But now I’m re-constructing my life, re-claiming it. I have no idea what I’m doing, not sure of these pieces which come both bidden and not so, not sure of my. . . hopes? possibilities? for the future.

(And, oh yes, I can carried away by the future, as well; what finer form of escapism than to think But later, after. . . ?)

Neither my past nor my future is under as much control as my present, and even my present is under less control than I would like (tho’ I do admit that that’s not wholly a bad thing).

Still, I am here, now, which means making what sense I can of who I was, then.

Or at least recognizing that I was, then.





And the sun would glint/On a time well spent/On a time that ain’t no more

10 05 2009

The tears no longer fall, but they do hover, expectant.

I’m trying to rush through my grief, away from the bewilderment of loss and the abashedness I feel at the grief itself.

It’s not that she was ‘just a cat’, nor do I try to compare her death to that of a human being. It doesn’t matter. The loss of a cat or a dog matters, on its own, just as the cat or the dog or whatever animal mattered, on its own, when he or she lived.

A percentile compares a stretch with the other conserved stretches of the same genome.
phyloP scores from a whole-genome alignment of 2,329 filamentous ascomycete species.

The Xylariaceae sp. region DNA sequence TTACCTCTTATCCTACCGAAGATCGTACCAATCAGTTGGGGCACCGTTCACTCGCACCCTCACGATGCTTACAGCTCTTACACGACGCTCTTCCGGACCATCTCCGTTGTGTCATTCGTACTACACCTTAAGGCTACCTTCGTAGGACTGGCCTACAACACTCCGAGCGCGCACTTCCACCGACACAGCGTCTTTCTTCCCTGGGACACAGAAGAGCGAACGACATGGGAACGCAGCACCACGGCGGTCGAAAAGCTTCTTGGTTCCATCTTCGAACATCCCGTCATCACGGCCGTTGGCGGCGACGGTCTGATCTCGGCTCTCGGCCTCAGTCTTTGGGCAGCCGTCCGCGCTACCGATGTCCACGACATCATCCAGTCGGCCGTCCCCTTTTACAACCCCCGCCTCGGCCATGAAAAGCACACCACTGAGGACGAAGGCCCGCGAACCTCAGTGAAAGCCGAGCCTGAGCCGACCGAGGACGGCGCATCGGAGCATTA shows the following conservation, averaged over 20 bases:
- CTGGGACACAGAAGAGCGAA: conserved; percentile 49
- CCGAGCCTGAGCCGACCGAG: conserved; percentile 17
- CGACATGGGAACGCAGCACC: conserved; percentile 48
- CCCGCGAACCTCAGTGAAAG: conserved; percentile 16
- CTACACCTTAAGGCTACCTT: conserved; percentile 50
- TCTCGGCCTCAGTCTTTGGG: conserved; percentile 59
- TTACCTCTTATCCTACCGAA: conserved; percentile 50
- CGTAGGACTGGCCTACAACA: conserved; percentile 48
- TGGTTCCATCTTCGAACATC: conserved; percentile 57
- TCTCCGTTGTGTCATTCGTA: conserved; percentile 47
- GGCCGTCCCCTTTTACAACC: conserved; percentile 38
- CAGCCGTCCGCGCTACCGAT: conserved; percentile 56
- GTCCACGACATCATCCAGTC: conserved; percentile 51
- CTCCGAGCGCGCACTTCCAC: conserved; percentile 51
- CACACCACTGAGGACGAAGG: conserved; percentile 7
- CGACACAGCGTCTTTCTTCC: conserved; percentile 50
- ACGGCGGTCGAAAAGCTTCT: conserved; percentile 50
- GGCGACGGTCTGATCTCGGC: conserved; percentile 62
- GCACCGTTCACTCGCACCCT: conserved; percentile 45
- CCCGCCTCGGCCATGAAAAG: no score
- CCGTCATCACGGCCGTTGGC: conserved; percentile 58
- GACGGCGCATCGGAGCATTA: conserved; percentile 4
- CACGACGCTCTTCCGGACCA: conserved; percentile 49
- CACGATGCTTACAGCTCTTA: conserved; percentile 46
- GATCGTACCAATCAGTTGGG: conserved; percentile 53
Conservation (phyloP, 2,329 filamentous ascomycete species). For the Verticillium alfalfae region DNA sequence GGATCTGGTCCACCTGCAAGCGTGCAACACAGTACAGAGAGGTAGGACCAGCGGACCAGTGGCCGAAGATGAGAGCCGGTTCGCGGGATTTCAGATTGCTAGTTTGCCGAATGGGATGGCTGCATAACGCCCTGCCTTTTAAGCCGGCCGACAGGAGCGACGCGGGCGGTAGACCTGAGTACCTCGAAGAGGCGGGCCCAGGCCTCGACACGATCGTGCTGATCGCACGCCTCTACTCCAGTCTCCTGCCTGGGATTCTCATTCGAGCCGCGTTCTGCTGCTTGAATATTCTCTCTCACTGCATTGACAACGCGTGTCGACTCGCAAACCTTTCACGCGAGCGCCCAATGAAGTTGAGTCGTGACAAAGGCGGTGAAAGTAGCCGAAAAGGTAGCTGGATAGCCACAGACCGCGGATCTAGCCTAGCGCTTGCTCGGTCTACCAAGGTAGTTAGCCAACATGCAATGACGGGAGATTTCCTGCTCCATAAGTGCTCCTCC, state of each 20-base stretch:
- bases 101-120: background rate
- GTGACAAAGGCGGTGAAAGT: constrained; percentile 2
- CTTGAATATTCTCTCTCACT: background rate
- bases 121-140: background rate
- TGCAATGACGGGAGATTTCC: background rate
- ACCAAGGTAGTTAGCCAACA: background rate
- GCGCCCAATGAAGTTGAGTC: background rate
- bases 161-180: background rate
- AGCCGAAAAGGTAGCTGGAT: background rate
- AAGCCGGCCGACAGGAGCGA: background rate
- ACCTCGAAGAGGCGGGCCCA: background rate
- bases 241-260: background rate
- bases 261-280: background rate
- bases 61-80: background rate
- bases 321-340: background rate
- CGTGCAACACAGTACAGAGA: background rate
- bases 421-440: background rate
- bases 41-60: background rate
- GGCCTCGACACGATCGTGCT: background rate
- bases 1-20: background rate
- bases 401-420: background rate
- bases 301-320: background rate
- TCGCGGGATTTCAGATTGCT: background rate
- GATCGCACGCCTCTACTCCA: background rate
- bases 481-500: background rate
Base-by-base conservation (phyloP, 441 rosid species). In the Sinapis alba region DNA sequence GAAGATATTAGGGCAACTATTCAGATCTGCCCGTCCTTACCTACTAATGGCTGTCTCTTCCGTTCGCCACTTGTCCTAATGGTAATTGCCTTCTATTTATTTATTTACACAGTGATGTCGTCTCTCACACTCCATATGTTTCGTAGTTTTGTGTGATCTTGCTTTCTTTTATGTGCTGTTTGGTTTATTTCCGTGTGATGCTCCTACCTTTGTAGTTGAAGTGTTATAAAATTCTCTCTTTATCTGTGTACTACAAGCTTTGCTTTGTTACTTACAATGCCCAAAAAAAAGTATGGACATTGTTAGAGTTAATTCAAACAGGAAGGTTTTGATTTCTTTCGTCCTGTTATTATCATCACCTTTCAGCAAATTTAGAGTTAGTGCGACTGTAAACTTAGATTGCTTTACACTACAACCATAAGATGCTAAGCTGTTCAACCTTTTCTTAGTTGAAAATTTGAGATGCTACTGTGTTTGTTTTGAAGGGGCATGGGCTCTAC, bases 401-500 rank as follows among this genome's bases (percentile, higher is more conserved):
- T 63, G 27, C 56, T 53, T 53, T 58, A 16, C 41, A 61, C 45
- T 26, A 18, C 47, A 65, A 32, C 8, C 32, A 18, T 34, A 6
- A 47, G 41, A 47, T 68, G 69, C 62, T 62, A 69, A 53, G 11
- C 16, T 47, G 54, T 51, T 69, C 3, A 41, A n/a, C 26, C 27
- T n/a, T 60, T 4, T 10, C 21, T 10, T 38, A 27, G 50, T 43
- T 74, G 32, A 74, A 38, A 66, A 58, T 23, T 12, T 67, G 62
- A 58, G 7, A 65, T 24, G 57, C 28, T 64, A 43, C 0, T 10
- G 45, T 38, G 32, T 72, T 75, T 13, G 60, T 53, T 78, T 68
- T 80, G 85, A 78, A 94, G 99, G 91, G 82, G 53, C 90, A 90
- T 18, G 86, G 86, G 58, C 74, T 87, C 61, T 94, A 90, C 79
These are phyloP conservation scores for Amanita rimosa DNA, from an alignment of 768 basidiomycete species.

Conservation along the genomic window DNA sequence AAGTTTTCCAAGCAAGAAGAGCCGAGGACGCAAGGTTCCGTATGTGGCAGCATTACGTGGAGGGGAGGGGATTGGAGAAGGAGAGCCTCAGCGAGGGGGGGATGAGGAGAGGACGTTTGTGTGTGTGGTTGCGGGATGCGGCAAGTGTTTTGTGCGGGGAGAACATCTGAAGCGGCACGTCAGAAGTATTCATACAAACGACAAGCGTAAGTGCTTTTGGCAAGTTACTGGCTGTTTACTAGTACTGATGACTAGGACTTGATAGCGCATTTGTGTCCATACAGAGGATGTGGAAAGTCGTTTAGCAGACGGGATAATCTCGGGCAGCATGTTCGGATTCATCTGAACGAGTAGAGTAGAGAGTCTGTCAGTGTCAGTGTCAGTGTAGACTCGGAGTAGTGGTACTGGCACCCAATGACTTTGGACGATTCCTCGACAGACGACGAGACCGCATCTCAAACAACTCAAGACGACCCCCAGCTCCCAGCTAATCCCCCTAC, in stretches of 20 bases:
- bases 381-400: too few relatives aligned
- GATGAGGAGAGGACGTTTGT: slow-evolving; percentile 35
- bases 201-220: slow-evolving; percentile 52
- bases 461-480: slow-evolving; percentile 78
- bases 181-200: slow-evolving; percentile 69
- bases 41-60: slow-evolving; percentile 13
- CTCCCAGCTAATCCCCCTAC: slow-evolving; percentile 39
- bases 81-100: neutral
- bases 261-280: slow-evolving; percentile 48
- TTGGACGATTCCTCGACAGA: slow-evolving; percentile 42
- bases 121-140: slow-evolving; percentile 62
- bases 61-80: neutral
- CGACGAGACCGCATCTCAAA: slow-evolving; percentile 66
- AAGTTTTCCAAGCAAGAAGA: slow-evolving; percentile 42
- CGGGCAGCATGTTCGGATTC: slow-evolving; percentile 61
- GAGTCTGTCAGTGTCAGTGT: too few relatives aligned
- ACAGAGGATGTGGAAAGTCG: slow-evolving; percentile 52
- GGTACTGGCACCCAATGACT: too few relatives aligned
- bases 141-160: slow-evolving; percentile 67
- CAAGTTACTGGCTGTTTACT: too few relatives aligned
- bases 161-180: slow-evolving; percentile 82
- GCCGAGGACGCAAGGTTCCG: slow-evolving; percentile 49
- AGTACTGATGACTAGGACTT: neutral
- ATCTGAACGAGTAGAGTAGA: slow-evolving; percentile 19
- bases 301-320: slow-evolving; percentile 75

That’s what I tell myself, at least. But there’s still a part of me that says, Pssshh, don’t make too much of this. Don’t make this more than it is.

That’s what I do: I make too much of things, then tamp it all down, way down.

Perhaps this explains my reverence for balance: I have never learned, truly, how to balance, other than by going too far one way, then too far the other, then wondering just what the hell I’m supposed to do with the detritus of such a whipsaw.

Ignore it, forget it, walk away. Mention it to no one, until, perhaps, some point in the future when time has successfully exhausted the emotion.